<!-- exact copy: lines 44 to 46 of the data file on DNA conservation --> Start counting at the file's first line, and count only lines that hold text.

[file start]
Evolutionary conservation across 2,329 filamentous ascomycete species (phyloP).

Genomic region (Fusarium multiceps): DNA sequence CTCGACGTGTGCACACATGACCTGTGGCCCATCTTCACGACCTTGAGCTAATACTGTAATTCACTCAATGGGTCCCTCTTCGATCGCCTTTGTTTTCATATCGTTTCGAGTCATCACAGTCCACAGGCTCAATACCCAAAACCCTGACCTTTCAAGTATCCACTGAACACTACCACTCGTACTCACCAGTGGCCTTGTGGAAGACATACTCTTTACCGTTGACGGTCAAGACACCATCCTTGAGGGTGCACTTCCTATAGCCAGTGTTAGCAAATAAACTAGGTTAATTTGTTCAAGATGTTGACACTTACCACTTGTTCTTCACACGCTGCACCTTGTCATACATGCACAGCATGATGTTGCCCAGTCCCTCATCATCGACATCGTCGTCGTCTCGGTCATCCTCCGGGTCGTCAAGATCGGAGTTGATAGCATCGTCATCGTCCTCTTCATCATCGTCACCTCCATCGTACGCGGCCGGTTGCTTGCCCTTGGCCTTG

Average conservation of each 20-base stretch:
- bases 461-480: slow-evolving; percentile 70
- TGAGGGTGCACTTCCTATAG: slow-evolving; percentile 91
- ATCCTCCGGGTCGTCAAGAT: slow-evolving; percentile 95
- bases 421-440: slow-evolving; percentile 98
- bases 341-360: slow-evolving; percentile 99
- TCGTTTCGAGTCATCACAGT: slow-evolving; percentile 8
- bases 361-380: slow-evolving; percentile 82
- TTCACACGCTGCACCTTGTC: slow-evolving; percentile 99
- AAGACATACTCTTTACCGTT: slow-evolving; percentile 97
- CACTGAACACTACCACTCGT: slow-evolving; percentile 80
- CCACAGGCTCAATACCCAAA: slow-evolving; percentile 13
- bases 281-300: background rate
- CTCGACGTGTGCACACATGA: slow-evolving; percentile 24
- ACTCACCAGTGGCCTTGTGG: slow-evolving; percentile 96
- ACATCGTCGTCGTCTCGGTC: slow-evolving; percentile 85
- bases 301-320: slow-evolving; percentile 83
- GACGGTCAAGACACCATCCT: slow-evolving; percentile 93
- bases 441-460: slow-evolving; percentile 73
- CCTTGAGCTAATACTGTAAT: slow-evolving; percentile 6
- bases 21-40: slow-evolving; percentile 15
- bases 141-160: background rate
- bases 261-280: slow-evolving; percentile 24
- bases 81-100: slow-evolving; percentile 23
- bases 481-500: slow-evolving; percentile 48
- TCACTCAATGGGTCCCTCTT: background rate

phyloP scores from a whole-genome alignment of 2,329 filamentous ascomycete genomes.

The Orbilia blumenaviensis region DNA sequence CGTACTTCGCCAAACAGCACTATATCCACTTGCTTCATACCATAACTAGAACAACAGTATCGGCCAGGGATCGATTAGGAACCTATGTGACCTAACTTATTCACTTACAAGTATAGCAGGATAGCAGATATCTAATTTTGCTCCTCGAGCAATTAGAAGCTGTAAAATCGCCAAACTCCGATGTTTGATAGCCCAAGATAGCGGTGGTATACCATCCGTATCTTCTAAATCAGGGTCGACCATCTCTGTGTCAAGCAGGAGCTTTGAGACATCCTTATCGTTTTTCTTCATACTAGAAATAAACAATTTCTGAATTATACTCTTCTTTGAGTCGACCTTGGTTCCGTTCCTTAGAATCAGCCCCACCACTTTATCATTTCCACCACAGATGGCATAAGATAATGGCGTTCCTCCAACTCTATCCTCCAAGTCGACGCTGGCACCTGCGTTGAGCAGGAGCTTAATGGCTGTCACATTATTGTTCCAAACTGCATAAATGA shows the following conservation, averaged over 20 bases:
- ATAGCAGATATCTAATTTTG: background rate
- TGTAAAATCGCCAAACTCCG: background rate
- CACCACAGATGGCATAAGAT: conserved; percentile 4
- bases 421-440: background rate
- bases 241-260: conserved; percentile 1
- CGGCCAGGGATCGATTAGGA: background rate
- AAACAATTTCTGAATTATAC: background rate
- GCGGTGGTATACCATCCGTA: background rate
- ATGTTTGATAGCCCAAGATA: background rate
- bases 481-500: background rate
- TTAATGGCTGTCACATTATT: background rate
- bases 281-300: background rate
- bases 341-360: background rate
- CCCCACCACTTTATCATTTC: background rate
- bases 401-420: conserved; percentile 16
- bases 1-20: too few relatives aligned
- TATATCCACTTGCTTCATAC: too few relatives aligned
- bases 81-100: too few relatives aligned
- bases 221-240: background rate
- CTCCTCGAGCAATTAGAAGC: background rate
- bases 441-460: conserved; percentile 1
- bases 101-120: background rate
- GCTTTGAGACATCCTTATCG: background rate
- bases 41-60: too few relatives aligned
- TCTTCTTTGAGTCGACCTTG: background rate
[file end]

- CCCCACCACTTTATCATTTC: background rate
- bases 401-420: conserved; percentile 16
- bases 1-20: too few relatives aligned